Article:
When it comes to robots, it’s easy to get so caught up in the big creations that we forget about the innovation taking place at the smaller end of the spectrum. As the University of Southern California’s new Bee Plus robot proves, that’s a massive mistake.
Its insect-inspired flying bot weighs just 95 milligrams and is smaller than a penny. It’s a spiritual sequel to Harvard University’s RoboBee project from 2013, one of the tiniest flying machines ever built. Bee Plus ups the level of complexity, however — by doubling the number of wings from RoboBee’s two to four. This increased number of wings, mirroring that of a real insect, enables a more lifelike mode of flight.
“This is possible because of the innovation in actuation design,” Nestor Perez-Arancibia, a professor in the University of Southern California’s Department of Aerospace and Mechanical Engineering, told Digital Trends. “As stated in [our] paper, basically each of the four wings is driven by an actuator which is simpler and lighter than those employed in the original RoboBee.”
Perez-Arancibia said Bee Plus “comprises a staggering amount of knowledge collectively acquired by the micro-robotics community over the past 20 years.” In particular, it represents an impressive collaboration between four Ph.D. students — Xiufeng Yang, Ying Chen, Longlong Chang, and Ariel Calderón — who specialize in, respectively, robot design, control theory, aerodynamics, and microfabrication.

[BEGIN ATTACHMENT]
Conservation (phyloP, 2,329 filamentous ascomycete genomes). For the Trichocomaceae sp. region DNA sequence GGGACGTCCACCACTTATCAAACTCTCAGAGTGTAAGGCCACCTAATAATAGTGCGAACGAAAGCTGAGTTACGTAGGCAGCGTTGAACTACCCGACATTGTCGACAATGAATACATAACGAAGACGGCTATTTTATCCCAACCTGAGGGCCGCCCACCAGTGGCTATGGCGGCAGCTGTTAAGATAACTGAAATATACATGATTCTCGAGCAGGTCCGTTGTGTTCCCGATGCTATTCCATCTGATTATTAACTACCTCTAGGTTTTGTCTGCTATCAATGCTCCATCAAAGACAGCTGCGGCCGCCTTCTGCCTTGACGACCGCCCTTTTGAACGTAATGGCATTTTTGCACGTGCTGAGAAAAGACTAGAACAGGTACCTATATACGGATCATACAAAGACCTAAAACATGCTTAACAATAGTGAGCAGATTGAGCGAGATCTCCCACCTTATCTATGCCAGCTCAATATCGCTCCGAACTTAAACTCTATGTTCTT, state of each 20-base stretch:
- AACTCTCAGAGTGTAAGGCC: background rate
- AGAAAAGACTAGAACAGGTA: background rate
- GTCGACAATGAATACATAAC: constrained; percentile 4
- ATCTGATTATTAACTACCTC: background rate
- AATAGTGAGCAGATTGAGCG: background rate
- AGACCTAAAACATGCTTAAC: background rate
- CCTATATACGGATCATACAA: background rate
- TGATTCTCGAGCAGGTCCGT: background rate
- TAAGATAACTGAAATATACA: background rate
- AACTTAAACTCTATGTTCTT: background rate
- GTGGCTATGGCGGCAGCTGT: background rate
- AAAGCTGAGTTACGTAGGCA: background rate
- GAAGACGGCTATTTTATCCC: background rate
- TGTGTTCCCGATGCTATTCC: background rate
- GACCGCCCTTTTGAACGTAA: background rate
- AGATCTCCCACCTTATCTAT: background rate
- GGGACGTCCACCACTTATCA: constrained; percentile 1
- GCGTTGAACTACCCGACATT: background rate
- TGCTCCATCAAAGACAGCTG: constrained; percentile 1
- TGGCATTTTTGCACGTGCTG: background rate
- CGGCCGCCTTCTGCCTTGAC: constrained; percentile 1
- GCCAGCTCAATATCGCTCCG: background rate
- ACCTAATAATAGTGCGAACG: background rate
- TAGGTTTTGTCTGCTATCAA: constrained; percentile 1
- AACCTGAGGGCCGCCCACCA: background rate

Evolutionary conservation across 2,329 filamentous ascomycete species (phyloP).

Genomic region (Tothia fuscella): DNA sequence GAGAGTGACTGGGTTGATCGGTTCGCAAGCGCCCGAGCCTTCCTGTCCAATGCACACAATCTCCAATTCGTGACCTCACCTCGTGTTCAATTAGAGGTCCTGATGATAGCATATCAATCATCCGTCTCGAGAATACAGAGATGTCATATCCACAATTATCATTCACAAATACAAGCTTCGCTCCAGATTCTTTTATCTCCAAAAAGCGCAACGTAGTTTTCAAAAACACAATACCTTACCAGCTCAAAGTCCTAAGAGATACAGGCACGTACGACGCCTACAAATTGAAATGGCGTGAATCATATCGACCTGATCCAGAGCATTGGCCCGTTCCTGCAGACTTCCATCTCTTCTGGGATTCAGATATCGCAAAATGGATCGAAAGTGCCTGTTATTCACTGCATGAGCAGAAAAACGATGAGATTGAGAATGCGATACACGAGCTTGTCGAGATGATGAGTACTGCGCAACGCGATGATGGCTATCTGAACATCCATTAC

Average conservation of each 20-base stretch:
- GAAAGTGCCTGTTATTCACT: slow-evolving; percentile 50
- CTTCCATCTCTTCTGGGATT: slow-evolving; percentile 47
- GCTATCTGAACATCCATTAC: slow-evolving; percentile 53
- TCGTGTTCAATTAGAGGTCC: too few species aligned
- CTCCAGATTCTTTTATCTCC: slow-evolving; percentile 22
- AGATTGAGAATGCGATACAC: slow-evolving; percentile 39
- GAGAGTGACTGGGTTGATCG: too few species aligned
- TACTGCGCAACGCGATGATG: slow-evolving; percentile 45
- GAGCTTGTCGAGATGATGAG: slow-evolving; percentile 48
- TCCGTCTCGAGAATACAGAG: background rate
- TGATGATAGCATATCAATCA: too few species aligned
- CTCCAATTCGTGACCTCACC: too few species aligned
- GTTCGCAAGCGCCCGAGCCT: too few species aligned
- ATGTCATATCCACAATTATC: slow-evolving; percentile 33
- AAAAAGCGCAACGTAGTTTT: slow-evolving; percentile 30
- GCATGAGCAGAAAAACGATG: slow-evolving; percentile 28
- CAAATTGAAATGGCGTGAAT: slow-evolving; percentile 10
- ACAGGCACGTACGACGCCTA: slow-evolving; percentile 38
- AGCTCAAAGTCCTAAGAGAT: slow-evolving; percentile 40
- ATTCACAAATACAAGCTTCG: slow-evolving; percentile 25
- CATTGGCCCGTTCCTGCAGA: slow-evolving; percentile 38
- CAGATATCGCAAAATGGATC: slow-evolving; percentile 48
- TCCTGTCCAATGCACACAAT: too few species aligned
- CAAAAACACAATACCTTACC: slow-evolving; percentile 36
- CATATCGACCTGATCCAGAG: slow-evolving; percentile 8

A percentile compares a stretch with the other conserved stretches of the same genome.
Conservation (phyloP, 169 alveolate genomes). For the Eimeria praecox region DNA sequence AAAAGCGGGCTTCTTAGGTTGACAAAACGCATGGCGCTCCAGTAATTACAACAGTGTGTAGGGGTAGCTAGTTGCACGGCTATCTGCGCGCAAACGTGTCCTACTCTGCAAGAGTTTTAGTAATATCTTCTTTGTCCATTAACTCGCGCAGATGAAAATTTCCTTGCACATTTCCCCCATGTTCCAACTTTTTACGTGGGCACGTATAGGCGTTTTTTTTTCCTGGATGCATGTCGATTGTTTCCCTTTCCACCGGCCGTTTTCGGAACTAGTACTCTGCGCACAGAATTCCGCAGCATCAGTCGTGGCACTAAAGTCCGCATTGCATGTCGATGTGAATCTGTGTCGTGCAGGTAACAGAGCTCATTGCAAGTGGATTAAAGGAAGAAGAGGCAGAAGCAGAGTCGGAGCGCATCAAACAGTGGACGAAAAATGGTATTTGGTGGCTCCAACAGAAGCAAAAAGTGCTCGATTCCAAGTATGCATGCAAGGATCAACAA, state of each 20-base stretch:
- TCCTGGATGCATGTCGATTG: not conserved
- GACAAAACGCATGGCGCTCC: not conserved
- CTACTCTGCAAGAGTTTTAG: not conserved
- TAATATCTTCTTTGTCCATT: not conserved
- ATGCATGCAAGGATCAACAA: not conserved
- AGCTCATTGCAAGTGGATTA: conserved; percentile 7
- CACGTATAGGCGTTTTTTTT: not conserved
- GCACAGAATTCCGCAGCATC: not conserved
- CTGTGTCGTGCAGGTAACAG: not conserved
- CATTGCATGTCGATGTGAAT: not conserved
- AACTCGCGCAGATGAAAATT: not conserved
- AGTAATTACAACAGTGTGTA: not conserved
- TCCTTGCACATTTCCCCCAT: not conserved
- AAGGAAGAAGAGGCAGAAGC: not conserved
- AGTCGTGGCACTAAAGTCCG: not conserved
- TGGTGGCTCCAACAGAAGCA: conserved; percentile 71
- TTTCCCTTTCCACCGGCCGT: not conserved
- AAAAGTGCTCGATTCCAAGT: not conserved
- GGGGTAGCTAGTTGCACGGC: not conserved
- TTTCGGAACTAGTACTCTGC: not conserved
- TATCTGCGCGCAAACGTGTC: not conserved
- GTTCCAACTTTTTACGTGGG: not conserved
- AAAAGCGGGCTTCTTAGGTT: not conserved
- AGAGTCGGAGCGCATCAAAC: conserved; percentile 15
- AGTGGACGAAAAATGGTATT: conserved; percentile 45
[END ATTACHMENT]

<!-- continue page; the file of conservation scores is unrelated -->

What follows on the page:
Bee Plus is capable of perching, landing, swimming, pursuing a path, and avoiding obstacles. Perez-Arancibia said that he can imagine a wide range of potential applications for the tiny robo-critter. These include artificial pollination of flowers, swarm-based research or search and rescue missions, and more. He even has his eye on less Earthbound purposes which could take Bee+ where no bee has gone before.
“I would like to see our robots flying on Mars and Titan,” he said. “I believe that we can create ant-inspired colonies of explorers in which each member has unique capabilities and can perform specialized exploring tasks, [such as taking] geological samples, [measuring] the gases in atmospheres, et cetera.”
To reach this point, it will be necessary to conquer one big current limitation. As of now, Bee Plus can only fly when tethered to a power source.
“To address this issue, my students and I have been working on this problem for the past four years, funded by the NSF,” Perez-Arancibia said. “In fact, we developed a new type of actuation technology: Catalytic artificial muscles. The papers presenting these breakthroughs are coming soon. Theoretical analyses and experiments show that catalytic artificial muscles will enable long-lasting flight employing robotic designs very similar to that of the Bee Plus.”
Provided the team can crack the problem, we’ve got no issue bumping that Bee Plus to an “A” grade.
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